Aerospace sales for Los Angeles-based Northrop Grumman were down 6 percent during the third quarter of 2006, coming in at $2.10 billion compared to $2.24 billion during the third quarter of 2005.
The decline was attributed to underperforming aircraft programs and lower revenue than last year coming from the National Polar-Orbiting Operational Environmental System of Systems (NPOESS) satellite program, according to Northrop Grumman spokesman Dan McClain. Some classified space technology programs brought in less revenue than expected as well, according to an Oct. 24 press release from Northrop Grumman.
The 2007 defense budget, though, brought good news for some of Los Angeles-based Northrop Grumman’s space programs, its chief executive officer said during a conference call with investors Oct. 24.
“Overall, our programs fared well,” said Ron Sugar, Northrop Grumman’s chief executive officer . The company in particular was pleased that more than $9 billion was allotted in the budget for missile defense, he said. The budget also saw funding allotted for the Advanced Extremely High Frequency program and Space-Based Phase Array Radars, Sugar noted.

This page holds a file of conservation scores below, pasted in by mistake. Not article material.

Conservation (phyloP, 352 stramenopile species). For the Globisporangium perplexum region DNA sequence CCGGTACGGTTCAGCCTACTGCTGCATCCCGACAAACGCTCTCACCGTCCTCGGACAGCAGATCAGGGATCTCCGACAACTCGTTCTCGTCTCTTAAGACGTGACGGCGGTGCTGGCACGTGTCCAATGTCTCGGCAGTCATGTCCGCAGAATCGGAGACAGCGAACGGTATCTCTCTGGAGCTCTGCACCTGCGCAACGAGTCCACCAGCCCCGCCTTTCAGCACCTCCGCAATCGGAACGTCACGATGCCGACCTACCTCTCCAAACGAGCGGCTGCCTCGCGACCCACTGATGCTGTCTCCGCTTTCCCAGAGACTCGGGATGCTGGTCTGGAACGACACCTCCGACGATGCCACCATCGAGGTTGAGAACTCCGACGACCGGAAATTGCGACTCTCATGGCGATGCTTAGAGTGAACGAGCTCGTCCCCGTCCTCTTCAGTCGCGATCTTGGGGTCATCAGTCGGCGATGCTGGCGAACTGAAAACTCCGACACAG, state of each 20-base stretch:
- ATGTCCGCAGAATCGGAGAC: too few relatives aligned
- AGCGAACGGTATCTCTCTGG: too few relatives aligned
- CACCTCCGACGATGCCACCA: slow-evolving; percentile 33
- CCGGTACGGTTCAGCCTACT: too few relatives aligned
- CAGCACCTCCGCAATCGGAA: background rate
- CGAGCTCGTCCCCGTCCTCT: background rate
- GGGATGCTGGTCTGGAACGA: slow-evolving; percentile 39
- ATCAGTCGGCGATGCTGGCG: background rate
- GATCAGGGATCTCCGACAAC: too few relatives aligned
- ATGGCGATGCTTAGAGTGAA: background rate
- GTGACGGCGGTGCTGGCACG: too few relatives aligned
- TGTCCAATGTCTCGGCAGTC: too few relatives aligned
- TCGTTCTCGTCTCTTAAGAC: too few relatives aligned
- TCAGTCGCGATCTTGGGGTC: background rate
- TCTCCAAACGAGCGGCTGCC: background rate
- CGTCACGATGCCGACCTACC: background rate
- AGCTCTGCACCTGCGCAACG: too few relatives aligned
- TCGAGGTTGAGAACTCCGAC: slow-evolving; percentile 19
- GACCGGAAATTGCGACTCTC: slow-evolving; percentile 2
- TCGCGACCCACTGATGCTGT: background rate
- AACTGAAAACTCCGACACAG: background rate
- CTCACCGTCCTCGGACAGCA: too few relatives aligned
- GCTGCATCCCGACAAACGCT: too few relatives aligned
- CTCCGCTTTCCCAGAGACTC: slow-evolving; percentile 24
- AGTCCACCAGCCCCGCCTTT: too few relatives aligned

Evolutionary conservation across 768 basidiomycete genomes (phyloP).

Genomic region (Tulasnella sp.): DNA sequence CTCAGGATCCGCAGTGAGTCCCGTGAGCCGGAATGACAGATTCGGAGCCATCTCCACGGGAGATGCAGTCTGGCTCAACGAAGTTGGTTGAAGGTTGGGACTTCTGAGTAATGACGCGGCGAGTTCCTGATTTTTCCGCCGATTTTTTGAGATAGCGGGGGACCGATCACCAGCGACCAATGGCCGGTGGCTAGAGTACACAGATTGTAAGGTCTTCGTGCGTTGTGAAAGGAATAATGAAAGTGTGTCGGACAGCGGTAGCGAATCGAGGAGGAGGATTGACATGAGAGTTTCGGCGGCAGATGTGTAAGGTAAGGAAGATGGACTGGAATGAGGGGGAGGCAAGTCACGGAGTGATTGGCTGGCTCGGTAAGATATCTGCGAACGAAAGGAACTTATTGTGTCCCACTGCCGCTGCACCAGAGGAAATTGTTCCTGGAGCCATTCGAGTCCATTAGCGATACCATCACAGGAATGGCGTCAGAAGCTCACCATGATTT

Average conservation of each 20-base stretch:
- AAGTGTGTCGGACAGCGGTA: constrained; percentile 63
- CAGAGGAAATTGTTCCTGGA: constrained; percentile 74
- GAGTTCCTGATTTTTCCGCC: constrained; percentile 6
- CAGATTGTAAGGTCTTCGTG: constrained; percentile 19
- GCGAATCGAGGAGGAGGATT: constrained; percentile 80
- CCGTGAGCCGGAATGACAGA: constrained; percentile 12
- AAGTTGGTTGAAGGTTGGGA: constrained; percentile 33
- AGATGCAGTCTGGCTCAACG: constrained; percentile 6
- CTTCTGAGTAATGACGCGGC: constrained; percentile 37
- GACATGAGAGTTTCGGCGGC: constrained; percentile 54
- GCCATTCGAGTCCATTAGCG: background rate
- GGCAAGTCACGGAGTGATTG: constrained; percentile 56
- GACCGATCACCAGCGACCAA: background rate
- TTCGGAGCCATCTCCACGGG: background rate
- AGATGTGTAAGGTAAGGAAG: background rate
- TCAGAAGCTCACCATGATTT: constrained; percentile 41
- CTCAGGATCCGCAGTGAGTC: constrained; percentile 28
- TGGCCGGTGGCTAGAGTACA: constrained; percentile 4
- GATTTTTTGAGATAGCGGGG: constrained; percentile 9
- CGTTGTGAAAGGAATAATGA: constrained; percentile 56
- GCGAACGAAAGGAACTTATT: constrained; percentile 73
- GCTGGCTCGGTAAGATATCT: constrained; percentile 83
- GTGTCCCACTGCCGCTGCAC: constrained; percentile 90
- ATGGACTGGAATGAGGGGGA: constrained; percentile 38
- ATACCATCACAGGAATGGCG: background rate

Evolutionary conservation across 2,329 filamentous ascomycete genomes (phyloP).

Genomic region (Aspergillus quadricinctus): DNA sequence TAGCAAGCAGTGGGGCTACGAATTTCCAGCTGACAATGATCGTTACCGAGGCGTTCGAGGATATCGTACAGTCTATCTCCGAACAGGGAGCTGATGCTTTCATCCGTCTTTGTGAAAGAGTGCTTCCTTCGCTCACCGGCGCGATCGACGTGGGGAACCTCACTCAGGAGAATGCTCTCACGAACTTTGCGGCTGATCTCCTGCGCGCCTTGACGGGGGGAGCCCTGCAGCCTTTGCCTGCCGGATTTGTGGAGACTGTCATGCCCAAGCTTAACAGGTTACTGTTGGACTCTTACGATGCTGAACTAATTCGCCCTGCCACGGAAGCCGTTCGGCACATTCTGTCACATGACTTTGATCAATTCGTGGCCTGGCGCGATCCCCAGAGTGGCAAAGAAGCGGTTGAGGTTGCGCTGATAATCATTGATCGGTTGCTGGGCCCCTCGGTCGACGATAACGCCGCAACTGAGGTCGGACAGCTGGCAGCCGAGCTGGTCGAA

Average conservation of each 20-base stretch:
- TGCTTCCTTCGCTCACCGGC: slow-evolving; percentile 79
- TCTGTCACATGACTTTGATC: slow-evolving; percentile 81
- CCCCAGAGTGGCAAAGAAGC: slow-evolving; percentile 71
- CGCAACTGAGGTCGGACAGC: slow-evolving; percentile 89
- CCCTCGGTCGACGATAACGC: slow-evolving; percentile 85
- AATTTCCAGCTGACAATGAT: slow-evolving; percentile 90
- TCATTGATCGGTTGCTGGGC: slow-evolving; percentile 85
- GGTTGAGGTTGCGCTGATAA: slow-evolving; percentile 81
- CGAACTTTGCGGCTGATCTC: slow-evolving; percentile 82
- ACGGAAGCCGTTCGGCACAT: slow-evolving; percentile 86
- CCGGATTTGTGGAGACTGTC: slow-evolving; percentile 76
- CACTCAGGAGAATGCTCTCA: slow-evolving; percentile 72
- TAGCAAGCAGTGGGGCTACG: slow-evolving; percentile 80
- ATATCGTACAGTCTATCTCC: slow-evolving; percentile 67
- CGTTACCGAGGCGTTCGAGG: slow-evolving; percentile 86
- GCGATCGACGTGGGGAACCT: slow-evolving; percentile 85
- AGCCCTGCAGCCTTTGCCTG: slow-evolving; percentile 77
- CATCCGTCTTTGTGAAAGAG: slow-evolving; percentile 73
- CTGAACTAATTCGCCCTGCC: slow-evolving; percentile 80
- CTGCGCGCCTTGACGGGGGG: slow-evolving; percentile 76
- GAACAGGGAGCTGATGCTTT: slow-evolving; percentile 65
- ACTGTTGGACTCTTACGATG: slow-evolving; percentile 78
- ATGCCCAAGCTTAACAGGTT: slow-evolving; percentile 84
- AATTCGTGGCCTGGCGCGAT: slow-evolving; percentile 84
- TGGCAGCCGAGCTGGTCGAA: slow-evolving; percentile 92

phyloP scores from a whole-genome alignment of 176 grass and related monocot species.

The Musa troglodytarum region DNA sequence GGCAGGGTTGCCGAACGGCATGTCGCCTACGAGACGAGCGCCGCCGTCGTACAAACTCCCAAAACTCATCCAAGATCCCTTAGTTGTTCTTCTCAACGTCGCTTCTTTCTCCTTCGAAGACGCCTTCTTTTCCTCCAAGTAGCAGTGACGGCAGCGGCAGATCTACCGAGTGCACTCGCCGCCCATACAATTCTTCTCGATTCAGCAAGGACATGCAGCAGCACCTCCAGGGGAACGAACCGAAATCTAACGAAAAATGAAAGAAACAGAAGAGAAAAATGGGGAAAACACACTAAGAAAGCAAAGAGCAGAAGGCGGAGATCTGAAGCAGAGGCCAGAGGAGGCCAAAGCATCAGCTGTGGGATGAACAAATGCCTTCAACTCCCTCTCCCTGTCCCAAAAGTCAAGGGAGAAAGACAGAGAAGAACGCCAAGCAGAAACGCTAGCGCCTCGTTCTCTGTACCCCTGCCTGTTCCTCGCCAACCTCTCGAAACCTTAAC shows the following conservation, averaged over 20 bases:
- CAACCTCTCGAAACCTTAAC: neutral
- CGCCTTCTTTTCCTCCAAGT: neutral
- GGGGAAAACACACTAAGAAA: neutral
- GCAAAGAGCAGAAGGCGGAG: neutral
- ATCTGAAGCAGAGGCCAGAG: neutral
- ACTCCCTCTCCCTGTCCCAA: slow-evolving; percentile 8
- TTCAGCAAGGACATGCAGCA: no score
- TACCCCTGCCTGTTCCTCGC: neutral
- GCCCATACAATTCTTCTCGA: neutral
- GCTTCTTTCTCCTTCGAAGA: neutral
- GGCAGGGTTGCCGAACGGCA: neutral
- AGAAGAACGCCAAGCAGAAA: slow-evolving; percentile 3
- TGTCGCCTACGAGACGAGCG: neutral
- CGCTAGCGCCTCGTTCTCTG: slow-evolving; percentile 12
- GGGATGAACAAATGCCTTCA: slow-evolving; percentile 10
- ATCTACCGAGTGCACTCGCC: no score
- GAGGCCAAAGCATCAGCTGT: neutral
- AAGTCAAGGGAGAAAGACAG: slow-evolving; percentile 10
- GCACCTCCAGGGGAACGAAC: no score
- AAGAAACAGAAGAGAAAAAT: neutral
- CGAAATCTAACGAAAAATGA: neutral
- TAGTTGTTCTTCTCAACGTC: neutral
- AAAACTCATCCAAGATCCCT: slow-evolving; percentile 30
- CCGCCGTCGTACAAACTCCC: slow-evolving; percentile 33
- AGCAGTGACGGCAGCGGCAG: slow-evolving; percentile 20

During the third quarter of 2006, which ended Sept. 30, Northrop Grumman’s income from continuing operations was $306 million, up from $291 million during the third quarter of 2005. Third-quarter sales increased slightly, from $7.3 billion last year to $7.4 billion during this year’s .
The company’s income overall was negatively affected by a $112.5 million settlement related to microelectronics parts produced by the former TRW Inc., which Northrop Grumman acquired in 2002.